I suspect that the way to move towards your unique vision isn't, for most people, primarily to sit in a room and look at what others have done, but to start making work that speaks to you. To begin with it will be quite derivative, but hopefully over time less so. My experience to date is that progress really starts when you do some work, and it spurs other work, and that spurs other work, and then over time you get to make things that are more yours.

    I am really keen to seeing what you do next - I have a feeling that it will be very interest work.

    My not so inner pedant compels me to say that the sublime, in artistic terms, is about the quality of grandeur and greatness in nature, as opposed to more domestic qualities. Think the high Alps in a storm - or the wilder shores of the Lake District. Romanticism and the search for the sublime are quite different drivers from aestheticism and the pictorial.

  5. Funny, I have had that feeling too where I have seen some work and felt territorial over the idea...however, as you say, no work is the same and the emphasis can be quite different even if subtlely. I just recall with one of my first assignments (although I suspect this has occurred with all my assignments), my tutor highlighted to me work of other artists that he felt my work reminded him of...I guess to help me contextualise my own work. But because of this, I am aware even as I prepare a piece of work who might be doing what.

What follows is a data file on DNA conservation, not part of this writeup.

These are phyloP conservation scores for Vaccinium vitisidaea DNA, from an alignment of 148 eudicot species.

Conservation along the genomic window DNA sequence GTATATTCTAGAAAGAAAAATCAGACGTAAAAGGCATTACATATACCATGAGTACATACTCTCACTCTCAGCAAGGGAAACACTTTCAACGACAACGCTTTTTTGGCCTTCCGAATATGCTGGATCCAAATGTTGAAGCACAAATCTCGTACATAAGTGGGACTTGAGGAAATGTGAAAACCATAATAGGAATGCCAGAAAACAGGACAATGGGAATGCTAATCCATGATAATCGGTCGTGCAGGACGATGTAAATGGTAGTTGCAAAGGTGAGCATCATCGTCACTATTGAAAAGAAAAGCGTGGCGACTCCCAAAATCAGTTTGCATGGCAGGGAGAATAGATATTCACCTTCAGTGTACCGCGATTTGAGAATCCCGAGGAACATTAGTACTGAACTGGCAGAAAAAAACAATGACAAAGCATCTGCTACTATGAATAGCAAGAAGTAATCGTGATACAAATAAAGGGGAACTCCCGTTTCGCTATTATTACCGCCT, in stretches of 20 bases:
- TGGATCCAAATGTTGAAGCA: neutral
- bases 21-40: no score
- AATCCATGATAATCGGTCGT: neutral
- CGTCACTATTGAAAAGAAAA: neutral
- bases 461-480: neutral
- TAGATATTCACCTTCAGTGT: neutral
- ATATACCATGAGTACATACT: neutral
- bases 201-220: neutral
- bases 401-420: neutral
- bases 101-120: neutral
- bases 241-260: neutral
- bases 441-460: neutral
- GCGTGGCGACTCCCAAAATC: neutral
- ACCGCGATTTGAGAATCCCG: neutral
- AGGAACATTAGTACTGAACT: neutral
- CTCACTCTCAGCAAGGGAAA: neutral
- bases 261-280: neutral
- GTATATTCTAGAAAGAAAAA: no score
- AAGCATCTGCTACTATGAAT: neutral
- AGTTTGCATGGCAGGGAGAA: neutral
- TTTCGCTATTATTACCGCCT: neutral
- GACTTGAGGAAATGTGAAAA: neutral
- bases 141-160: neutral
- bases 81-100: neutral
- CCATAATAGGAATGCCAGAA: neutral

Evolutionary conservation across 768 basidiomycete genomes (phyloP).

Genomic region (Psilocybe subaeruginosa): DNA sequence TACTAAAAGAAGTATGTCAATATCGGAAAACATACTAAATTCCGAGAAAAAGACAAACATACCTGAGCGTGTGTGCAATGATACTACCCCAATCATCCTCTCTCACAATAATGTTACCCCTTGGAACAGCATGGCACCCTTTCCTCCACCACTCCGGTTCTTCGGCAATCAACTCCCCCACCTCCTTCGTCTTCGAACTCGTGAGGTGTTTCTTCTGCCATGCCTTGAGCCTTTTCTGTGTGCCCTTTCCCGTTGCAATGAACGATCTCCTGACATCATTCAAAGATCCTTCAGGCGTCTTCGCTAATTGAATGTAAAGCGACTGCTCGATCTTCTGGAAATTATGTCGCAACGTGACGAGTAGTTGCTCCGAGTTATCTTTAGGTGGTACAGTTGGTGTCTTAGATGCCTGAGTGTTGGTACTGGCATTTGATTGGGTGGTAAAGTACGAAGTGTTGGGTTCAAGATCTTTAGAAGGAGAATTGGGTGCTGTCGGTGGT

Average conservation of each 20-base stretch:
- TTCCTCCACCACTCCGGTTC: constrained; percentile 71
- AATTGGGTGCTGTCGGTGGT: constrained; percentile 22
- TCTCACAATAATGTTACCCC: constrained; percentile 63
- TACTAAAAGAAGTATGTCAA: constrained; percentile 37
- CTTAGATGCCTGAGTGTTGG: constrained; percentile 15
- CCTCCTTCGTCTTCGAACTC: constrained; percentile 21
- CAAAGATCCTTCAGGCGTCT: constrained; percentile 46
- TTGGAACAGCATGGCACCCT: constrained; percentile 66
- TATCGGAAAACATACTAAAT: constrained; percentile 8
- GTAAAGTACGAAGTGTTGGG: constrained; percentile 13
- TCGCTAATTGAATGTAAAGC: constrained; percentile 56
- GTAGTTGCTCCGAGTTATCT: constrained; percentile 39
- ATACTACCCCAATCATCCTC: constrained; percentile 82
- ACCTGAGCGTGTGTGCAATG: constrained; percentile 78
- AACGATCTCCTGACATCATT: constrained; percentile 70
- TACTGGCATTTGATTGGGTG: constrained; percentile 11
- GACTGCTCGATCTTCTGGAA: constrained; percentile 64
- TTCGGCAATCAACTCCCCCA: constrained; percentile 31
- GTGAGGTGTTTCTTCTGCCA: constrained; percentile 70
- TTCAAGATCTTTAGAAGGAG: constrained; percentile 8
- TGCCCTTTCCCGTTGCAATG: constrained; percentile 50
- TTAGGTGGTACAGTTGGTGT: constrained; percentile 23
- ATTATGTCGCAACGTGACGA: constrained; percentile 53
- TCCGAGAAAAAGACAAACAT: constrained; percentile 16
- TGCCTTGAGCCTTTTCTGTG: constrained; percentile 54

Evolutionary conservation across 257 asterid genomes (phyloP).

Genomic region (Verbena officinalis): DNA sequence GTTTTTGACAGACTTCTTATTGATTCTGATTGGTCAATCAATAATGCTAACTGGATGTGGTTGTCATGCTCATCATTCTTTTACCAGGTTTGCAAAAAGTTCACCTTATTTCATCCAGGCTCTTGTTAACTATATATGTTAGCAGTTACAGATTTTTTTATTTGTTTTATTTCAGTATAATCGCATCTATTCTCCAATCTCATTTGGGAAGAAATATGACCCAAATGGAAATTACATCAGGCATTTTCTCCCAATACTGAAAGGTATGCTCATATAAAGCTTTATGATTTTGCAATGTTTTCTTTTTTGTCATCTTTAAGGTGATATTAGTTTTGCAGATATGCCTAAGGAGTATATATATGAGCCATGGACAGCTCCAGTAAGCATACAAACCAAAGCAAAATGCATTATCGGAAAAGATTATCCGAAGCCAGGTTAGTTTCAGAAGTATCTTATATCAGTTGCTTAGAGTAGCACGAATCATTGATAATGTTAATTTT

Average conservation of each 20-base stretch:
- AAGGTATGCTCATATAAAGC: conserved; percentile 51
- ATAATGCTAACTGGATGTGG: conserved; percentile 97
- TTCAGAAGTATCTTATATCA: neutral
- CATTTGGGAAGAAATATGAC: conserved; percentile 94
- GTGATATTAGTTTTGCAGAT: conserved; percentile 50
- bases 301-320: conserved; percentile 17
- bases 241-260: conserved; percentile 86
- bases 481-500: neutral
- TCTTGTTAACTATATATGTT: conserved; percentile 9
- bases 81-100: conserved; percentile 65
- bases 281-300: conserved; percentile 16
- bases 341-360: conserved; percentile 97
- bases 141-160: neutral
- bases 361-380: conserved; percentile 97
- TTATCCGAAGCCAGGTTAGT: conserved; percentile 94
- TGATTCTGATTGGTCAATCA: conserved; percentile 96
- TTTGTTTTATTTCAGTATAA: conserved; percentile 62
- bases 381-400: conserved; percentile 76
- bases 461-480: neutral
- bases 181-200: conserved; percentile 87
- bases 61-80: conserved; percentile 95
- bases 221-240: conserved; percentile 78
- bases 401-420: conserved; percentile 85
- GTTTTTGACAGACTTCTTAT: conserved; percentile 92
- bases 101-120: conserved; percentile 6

I find your last paragraph particularly you've probably noticed I interchange the use of all the words at the moment, so it is interesting and helpful that you define a difference between the two. I will certainly try and get a better understanding of each of those terms and try to clarify what it is or isn't that I am trying to achieve. Funnily enough, today has been just the most beautiful day of the winter...on a fell run this morning with camera in rucksack (two very compatible hobbies I am finding), I felt so glad to be alive and was captivated by the whole glory of the was truly stunning....and then I, like many a tourist, felt compelled to record its beauty, it's difficult not to. So I have a wonderful stream of chocolate box scenes to upload, lol!

    But importantly, I am taking photos, which as you say will evolve in to something else no doubt. And once the ball is rolling, it is important to keep up momentum...

  6. Ask not what labels can do for you, rather what you can do for labels.
    The notion that because a photograph is taken now that is has to reflect a “contemporaneous” version of contemporary is surely as false as Ansel Adams suggesting that the American idyll needs to be preserved as his 10” X 8” defined it as, or more pertinently, was? Surely it is what the photographer wants to say, what inspires them to record what is displayed in the viewfinder as an expression of the ideas and motivations from within, that is relevant?